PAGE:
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Airplane Mechanic: Career Profile

Airplane mechanics require little formal education. Learn about the training, job duties and certification requirements to see if this is the right career for you.

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Airplane mechanics have the quintessential job of ensuring that an aircraft is running at its most efficient. This means checking, repairing and overseeing nearly all mechanical related facets of a working aircraft.

Essential Information

Airplane mechanics repair the airframes, engines and propellers of aircraft to maintain optimal performance. Aspiring airplane mechanics can find several Federal Aviation Administration (FAA)-approved schools that offer mechanic training; others enter this career field through on-the-job training or previous military experience. Those working in the U.S. require FAA certification to work on public aviation equipment and planes. There are several kinds of certification available, and certification generally requires a combination of education, experience and testing.

Required Education High school diploma; bachelor's degree for advancement
Certification Voluntary airframe and powerplant (A&P) certifications
Projected Job Growth (2014-2024)* 1% for aircraft mechanics and service technicians
Average Annual Salary (2015)* $60,160 for aircraft mechanics and service technicians

Source: *U.S. Bureau of Labor Statistics

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Career Profile of an Airplane Mechanic

Skilled mechanics who are trained to work on airplanes are commonly called aviation mechanics or aviation maintenance technicians. To work in the field, individuals must either complete an academic training program approved by the Federal Aviation Administration (FAA), work a specific number of hours in airplane maintenance or perform a combination of the two in order to qualify for FAA certification. Depending on the credentials earned, an airplane mechanic can work on airframe maintenance, airplane power systems or both (www.faa.gov).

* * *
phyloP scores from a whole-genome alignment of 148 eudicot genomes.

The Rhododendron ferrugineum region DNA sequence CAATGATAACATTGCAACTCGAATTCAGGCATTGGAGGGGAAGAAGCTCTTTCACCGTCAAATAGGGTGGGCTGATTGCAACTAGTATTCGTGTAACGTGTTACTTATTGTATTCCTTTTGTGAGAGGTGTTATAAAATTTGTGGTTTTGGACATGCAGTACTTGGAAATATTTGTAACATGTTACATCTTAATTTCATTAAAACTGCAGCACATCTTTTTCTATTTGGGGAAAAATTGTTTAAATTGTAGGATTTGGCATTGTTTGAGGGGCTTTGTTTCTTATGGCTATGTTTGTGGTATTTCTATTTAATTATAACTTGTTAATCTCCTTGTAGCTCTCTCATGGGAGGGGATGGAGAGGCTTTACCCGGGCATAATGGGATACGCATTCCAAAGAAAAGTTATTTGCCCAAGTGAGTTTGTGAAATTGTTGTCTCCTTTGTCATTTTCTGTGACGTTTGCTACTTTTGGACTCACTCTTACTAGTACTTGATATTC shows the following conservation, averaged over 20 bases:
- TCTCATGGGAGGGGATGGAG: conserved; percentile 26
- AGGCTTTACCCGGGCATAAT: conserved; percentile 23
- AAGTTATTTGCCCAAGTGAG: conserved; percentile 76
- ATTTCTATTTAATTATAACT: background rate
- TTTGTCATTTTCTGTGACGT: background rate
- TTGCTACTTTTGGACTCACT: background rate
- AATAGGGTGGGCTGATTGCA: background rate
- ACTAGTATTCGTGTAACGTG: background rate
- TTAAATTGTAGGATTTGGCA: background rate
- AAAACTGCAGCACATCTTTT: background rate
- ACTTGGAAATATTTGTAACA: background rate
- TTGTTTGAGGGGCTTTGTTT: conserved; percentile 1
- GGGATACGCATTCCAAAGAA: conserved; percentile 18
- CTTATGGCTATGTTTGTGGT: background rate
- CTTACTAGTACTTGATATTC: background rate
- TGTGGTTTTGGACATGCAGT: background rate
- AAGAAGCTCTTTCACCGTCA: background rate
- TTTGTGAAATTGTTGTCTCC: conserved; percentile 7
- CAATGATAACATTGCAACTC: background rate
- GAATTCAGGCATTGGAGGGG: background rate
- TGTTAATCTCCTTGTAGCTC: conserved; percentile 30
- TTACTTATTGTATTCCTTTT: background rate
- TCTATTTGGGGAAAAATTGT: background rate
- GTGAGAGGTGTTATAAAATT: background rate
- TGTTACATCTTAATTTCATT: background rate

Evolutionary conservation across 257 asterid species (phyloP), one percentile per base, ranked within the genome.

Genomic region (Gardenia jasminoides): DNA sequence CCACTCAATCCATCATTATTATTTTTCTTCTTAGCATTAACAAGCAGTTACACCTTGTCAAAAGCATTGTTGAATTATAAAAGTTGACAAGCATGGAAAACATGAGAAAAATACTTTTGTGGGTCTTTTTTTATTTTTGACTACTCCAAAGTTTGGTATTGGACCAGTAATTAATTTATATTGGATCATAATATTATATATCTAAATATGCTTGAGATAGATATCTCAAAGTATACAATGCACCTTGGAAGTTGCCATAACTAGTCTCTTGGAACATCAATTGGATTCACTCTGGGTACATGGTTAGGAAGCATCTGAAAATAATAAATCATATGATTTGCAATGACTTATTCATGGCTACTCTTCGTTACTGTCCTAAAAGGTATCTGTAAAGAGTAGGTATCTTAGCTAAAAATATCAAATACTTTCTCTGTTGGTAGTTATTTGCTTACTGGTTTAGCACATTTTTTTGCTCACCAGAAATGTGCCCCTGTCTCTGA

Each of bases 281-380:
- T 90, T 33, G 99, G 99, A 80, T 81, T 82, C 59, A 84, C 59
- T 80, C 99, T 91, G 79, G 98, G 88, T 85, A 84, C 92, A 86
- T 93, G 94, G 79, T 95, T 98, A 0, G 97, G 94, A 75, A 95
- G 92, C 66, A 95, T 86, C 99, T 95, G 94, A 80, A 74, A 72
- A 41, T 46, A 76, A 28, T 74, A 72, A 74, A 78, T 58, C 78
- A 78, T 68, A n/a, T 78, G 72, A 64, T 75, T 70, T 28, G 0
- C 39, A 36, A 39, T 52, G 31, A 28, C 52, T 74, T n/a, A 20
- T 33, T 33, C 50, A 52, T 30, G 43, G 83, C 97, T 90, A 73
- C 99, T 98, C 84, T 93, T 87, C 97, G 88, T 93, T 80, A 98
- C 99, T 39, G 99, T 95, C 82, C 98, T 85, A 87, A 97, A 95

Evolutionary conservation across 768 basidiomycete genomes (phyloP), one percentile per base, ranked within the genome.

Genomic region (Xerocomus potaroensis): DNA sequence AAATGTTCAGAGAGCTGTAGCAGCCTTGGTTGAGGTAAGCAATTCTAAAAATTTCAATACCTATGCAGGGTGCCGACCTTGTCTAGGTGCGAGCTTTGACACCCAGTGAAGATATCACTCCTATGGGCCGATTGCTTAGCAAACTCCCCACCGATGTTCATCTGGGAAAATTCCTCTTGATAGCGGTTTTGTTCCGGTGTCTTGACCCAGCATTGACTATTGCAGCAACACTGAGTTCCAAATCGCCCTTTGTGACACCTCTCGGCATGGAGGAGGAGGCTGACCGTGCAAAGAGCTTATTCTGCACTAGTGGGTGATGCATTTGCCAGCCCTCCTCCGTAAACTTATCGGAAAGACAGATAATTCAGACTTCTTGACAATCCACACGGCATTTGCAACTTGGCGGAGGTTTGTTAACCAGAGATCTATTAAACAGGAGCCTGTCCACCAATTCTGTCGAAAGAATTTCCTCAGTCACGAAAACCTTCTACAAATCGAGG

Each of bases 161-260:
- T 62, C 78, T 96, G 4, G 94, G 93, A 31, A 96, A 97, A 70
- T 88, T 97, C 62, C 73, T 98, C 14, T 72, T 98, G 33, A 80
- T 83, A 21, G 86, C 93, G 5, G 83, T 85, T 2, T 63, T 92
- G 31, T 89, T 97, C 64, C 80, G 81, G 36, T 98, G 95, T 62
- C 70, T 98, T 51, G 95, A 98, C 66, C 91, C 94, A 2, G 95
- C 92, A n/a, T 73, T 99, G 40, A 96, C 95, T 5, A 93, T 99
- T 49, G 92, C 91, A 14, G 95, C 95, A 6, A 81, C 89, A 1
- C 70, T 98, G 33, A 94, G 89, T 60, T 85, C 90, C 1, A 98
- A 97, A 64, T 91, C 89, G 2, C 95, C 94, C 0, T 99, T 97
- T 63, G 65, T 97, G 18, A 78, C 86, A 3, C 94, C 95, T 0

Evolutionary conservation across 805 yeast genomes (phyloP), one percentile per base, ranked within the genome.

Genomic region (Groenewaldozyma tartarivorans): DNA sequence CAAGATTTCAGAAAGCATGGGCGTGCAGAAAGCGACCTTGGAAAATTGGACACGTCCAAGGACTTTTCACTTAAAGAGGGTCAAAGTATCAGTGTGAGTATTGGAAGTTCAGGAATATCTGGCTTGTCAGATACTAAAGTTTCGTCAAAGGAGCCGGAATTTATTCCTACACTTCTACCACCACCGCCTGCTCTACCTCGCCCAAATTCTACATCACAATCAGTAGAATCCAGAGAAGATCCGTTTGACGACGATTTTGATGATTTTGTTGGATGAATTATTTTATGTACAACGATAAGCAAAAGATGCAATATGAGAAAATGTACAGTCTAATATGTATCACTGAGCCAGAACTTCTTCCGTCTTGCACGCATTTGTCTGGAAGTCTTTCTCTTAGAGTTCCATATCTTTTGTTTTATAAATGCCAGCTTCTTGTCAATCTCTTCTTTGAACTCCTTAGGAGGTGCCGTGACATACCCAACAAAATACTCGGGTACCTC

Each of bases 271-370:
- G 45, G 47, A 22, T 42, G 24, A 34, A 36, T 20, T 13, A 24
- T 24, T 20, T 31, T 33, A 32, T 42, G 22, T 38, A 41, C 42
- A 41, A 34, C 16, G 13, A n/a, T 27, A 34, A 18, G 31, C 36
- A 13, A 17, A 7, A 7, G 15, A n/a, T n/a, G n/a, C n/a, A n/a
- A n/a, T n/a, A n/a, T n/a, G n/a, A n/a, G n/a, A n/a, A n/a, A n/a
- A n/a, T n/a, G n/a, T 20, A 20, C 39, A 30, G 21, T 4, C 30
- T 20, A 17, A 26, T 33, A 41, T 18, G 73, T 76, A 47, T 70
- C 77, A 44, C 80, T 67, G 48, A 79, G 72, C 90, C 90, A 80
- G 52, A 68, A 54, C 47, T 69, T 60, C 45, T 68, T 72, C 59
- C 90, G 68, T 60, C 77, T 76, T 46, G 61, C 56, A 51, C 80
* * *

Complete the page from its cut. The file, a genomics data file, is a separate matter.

Types of FAA Certification

An aspiring airplane mechanic can obtain a repairman certification from the FAA to perform specific maintenance or repair functions, usually under the supervision of a fully certified aviation mechanic. After completing a specified number of hours in this type of work, mechanics can qualify to take an exam to earn certification in airframe maintenance. Additionally, with experience and training in engines and power systems, a mechanic can also qualify to take the exam in powerplant repair. After earning both credentials and taking a third FAA exam, mechanics can also perform airplane inspections.

Job Growth and Outlook Information

The U.S. Bureau of Labor Statistics (BLS) predicted a 1% increase in jobs for airplane mechanics and service technicians between 2014 and 2024 (www.bls.gov). With the increase in air travel, mechanics will be necessary to ensure airplanes function correctly and provide a safe mode of transportation. However, the outsourcing of aviation mechanic jobs could temper growth.

As of 2015, the main employers of airplane mechanics included airlines, transportation support services and airplane manufacturers, according to the BLS. Other companies that employ these workers include courier services and federal agencies.

Salary Information

The BLS reported that the national mean annual salary for airplane mechanics and service technicians was $60,160 in 2015. States with the highest-paid workers were Kentucky, New Jersey, Washington, Maryland and Colorado, where average annual salaries were more than $82,000 per year. The highest-paying employers included semiconductor manufacturers and courier services.

As an aircraft mechanic you'll face many challenges but if you enjoy working on aircrafts, solving mechanical problems and have an astute observational mind then this may just be the ideal career for you.

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